After our survey on the acquisition of rhetorical questions, we found that the textbook still needs to be improved in the arrangement of grammar points of rhetorical questions.

1) The content of rhetorical questions is mostly concentrated in the elementary level textbooks, which is not conducive to Chinese beginners. For Chinese learners at the elementary level, it is difficult to master rhetorical questions through concentrated learning. Such concentrated learning can easily make learners feel afraid of difficulties. It does not conform to the law of Chinese learning for foreigners. Students should learn new sentence pattern of rhetorical questions step by step starting from specially-pointed rhetorical questions and yes-no rhetorical questions with highlighted indicators.

2) The proportion of rhetorical questions should be increased in the textbooks. Different courses such as comprehensive course, listening, reading, writing, and speaking should be complementary to each other and have their own characteristics. For example, reading and writing should pay attention to the characteristics of written language, and increase the reoccurrence of the sentence patterns of “何(hé)…” and “岂(qǐ)…” introduced in the comprehensive course to provide students with the opportunity to consolidate and become familiar with the rhetorical questions in written form. Textbooks of speaking and listening courses should focus on the teaching of rhetorical questions in spoken form, which is conducive to the learning oriented to achieving the ultimate goal of daily communication.

3) Pay attention to the teaching of commonly used high-frequency rhetorical questions. In addition to meeting the requirements of syllabus, the textbooks should focus on sentence patterns of rhetorical questions commonly used in daily life as shown in statistics and survey. “不是(bù shì)…吗(ma)?” and “哪(nǎ)…?” are high-frequency sentence patterns of rhetorical questions and required to be mastered in the syllabus. Such sentence patterns of rhetorical questions should be the focus of teaching.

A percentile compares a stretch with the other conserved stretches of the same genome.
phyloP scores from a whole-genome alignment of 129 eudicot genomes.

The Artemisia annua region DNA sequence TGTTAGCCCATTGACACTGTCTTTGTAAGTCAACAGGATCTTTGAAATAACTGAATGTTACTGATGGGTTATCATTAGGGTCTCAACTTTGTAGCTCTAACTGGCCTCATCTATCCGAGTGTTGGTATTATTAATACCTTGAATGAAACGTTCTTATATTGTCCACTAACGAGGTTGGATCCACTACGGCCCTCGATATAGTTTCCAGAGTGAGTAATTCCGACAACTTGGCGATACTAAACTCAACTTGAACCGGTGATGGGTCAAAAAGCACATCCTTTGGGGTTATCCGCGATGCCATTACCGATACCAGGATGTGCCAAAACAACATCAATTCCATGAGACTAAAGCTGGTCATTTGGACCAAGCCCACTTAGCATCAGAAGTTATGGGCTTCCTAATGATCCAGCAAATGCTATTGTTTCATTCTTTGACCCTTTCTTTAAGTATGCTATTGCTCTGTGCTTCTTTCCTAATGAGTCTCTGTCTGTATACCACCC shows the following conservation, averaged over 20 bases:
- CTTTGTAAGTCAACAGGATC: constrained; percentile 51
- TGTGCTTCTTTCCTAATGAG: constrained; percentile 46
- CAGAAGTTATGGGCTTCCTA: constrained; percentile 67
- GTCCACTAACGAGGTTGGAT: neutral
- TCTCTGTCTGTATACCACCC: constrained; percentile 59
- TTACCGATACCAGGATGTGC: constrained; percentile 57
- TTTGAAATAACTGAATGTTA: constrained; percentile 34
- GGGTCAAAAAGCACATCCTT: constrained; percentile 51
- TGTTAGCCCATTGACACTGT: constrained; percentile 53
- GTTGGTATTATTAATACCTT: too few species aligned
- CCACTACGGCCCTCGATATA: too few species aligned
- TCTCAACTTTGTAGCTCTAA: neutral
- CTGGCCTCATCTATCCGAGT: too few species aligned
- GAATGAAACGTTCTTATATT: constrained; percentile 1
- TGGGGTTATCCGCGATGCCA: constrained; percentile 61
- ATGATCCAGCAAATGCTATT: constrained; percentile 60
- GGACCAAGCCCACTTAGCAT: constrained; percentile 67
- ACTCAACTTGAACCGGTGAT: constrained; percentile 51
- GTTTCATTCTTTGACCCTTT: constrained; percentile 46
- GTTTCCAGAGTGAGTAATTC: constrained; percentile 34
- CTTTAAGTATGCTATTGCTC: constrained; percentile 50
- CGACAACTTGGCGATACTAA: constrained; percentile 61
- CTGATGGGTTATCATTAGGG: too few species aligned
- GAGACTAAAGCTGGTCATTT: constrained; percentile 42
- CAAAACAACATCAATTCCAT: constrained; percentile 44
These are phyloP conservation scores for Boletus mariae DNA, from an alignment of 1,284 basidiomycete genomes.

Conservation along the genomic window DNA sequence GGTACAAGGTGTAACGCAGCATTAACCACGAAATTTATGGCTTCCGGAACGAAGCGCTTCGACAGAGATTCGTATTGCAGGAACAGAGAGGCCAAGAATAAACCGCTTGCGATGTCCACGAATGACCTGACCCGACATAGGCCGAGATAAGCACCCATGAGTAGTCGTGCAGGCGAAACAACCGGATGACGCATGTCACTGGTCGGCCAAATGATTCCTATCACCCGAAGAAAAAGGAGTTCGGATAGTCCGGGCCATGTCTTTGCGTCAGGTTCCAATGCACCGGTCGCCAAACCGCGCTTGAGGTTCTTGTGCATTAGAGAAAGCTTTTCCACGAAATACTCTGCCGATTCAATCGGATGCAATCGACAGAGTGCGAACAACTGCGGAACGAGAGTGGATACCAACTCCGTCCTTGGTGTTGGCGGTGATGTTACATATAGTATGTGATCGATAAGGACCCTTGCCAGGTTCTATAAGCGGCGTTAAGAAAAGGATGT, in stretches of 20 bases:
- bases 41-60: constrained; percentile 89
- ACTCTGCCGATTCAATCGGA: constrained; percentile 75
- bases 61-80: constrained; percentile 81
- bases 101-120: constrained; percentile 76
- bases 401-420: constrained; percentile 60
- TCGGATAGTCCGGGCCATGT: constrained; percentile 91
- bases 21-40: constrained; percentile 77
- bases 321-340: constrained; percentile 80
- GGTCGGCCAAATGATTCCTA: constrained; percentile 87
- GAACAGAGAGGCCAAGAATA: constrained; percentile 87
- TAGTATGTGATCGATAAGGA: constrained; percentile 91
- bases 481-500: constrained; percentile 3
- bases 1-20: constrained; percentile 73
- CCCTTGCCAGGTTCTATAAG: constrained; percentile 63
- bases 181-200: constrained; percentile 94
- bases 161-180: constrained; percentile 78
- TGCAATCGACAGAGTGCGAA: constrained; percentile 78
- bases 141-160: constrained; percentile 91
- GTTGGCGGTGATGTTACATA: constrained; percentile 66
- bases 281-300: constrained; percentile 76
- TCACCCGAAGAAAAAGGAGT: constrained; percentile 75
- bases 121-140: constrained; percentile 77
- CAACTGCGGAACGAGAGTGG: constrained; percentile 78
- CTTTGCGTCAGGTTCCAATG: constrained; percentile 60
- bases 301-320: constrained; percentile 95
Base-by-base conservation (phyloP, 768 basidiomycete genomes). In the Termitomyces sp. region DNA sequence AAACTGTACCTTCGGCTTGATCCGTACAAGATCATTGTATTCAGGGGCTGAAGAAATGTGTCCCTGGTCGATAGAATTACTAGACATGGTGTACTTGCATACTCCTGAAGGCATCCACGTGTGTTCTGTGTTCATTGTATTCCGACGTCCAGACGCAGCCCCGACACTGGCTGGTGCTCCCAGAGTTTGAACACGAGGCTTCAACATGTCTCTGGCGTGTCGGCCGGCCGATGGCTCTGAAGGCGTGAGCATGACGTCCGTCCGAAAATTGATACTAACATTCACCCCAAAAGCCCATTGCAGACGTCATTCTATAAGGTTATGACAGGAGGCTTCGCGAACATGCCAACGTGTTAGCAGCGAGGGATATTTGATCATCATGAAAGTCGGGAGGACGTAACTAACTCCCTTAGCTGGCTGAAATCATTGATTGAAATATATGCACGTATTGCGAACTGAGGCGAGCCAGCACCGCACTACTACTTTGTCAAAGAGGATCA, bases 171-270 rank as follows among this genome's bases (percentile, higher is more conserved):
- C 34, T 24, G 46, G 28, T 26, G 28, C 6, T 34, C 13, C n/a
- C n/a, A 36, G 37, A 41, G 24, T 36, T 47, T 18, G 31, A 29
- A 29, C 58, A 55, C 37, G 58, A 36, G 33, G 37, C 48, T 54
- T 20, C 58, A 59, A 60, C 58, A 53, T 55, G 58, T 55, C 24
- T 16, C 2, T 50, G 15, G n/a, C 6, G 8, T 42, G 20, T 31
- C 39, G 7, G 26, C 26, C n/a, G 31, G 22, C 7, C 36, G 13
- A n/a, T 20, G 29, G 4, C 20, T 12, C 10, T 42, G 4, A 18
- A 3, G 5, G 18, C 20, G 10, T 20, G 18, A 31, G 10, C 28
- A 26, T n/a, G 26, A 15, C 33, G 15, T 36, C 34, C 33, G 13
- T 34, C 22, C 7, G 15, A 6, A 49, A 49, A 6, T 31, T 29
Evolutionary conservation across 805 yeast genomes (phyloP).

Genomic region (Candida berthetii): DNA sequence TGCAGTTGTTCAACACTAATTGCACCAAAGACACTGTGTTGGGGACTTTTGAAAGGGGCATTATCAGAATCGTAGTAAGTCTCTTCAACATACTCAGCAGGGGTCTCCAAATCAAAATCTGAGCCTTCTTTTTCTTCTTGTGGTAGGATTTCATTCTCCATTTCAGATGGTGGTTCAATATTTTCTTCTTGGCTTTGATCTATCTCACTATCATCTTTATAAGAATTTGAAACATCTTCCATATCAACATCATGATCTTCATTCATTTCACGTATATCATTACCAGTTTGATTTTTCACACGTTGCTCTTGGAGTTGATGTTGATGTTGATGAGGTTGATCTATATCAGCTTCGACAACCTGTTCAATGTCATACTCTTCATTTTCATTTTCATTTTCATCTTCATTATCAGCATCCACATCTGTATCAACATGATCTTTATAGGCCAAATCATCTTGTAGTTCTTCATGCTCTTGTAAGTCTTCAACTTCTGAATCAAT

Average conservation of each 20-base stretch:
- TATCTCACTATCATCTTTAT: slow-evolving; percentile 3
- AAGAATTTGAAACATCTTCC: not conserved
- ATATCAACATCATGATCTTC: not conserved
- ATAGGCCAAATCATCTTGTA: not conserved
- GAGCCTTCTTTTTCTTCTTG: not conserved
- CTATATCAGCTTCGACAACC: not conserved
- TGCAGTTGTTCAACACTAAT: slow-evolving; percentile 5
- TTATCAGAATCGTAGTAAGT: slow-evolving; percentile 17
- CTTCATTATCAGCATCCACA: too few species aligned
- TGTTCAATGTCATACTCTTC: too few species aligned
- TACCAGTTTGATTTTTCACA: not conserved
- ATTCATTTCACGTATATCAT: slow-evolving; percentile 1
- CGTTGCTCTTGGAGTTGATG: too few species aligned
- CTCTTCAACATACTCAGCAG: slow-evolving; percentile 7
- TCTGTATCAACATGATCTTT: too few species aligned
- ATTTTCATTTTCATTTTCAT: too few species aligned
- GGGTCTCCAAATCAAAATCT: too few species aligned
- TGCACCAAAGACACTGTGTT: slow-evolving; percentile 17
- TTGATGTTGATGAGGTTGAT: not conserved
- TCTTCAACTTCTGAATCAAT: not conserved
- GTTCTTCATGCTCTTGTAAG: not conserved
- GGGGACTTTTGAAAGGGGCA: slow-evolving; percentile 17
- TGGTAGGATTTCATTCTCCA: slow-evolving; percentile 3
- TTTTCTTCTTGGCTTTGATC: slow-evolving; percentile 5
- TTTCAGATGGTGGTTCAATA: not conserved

6.2. Teaching Strategies

(1) Provide context for the teaching of rhetorical questions. Providing foreign students with a suitable language environment can help them understand the significance of rhetorical questions, and apply what they have learned to communication.

(2) Attach importance to the combination of rhetorical questions and cultures of various countries. In teaching, teacher should pay attention to guiding students to summarize the differences between the sentence patterns learned and their mother tongues. Teachers should make efforts to provide explanations specific to the different situations faced by foreign students of different mother tongues.

(3) Coordination of rhetorical questions used in written and spoken language. In the advanced stage, the differences in the style of the rhetorical questions that students encounter are more and more obvious. Students may easily get confused about such differences. Some sentence patterns such as “何不hé bù (Why not)…?” and “岂qǐ (How)…?” usually appear in the written language. They seem complicated but not difficult actually. Teachers should clarify the differences between styles.

7. Conclusions

The rhetorical question has always been the focus of attention of language workers in the field of modern Chinese and the field of Chinese for foreigners. Therefore, it is necessary to study the teaching and acquisition of the rhetorical question. This paper looks into the rhetorical question acquisition of foreign students, analyzes causes of their errors, and proposes suitable teaching strategies and methods.

Support

Supported by Beijing Municipal Education Committee research Foundation SM201610009004; the Belt and Road National Talent training base project of NCUT; the outstanding Young Innovative Talents Program of NCUT (2017); Scientific Research Foundation of NCUT(2018).

References